First off, why would anyone want to use SQL Express (or one of it's bigger brothers) at the client? For us there's the case of a Site (grain silo) that wants offline functionality (if the link to head-office goes down), but still have changes on one PC be visible on all others. This is a perfect case for all the apps at that site to talk to a local SQL Server, and have a service running on the server that will sync with head-office when the connection is up.
We took a look at the SQL Express Client Synchronization using Sync Services for ADO.NET sample provided, which was very helpful. Some of the coding standards were not quite how I would have liked, but as a proof-of-concept it did the job.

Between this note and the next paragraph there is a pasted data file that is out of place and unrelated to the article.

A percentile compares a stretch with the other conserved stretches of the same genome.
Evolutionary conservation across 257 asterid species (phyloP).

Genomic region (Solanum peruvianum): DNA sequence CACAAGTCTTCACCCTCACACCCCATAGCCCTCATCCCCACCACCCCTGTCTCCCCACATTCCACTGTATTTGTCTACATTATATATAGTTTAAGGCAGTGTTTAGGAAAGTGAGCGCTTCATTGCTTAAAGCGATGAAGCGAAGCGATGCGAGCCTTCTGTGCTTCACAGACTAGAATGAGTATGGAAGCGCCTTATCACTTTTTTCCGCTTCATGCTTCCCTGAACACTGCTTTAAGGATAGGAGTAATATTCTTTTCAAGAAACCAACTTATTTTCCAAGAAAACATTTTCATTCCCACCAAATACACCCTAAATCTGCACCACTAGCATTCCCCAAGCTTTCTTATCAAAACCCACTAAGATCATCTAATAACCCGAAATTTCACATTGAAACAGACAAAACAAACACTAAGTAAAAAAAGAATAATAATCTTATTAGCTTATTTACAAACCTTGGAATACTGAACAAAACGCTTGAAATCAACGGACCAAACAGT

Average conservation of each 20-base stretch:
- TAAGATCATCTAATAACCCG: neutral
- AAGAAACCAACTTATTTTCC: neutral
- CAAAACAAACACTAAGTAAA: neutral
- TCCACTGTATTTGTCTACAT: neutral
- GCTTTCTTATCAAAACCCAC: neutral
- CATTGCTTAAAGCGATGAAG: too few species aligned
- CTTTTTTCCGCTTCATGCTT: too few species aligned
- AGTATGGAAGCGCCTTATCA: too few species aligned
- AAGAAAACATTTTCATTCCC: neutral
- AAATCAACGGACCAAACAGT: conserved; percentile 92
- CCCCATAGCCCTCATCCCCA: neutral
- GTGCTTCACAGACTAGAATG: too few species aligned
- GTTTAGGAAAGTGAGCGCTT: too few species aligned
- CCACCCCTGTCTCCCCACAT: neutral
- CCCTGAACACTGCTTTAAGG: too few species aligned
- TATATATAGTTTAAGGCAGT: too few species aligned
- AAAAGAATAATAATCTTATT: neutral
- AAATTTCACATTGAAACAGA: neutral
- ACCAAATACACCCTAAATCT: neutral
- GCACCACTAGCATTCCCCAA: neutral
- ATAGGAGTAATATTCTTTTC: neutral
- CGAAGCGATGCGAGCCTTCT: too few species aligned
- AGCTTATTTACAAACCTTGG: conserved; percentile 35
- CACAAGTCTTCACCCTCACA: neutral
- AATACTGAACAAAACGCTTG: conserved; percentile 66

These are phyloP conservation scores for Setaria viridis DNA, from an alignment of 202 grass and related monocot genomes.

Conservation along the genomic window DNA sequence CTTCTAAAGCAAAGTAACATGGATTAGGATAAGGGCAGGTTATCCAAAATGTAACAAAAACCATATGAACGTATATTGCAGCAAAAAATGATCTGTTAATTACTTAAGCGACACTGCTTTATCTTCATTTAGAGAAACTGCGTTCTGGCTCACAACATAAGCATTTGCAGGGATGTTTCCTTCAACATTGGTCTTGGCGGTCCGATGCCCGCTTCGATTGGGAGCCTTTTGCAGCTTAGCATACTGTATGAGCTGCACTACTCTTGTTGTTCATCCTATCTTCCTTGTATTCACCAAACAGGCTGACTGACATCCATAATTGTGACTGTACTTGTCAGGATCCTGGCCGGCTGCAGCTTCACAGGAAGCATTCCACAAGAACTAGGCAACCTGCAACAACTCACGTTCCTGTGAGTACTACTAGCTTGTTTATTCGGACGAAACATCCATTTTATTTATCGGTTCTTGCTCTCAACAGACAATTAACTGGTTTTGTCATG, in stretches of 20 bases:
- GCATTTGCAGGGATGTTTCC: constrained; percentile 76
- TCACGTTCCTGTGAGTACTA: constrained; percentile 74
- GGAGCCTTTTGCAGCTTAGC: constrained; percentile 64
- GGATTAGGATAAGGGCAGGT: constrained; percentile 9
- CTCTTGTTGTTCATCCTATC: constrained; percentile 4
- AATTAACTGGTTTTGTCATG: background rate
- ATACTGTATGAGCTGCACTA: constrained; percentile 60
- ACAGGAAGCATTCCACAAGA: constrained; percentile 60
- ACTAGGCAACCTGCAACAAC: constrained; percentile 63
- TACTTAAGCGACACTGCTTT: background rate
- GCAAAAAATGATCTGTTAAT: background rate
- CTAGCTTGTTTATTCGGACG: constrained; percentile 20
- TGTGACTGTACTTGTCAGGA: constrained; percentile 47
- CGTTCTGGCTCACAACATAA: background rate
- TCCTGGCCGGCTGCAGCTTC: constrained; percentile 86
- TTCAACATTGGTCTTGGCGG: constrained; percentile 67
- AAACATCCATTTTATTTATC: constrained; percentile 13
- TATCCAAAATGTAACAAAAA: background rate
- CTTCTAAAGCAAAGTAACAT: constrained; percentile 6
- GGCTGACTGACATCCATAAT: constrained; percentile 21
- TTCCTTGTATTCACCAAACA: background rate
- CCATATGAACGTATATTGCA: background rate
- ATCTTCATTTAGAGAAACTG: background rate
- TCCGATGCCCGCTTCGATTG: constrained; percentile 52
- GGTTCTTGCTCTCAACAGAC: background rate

After a few false starts we finally got it working in our trial application. There's one very interesting issue that we found: all your tables in your SyncAgent must be defined as BiDirectional, otherwise the SqlExpressClientSyncProvider sample class ignores them!
I was concerned that this might allow changes to download only tables, but if your server provider (which in our trial app is inside a WCF service) doesn't set the UpdateCommand or DeleteCommend then these changes are silently swallowed by the server. The client thinks the changes have been made server-side, but the server doesn't actually do anything.
This represents the final stage in proving our architecture to management, so now we'll be going full-steam ahead next week, with two new staff members starting on Monday: Nigel Spencer and Richard Hollon. That leaves only one person left for our "dream team" who will be starting in a few weeks.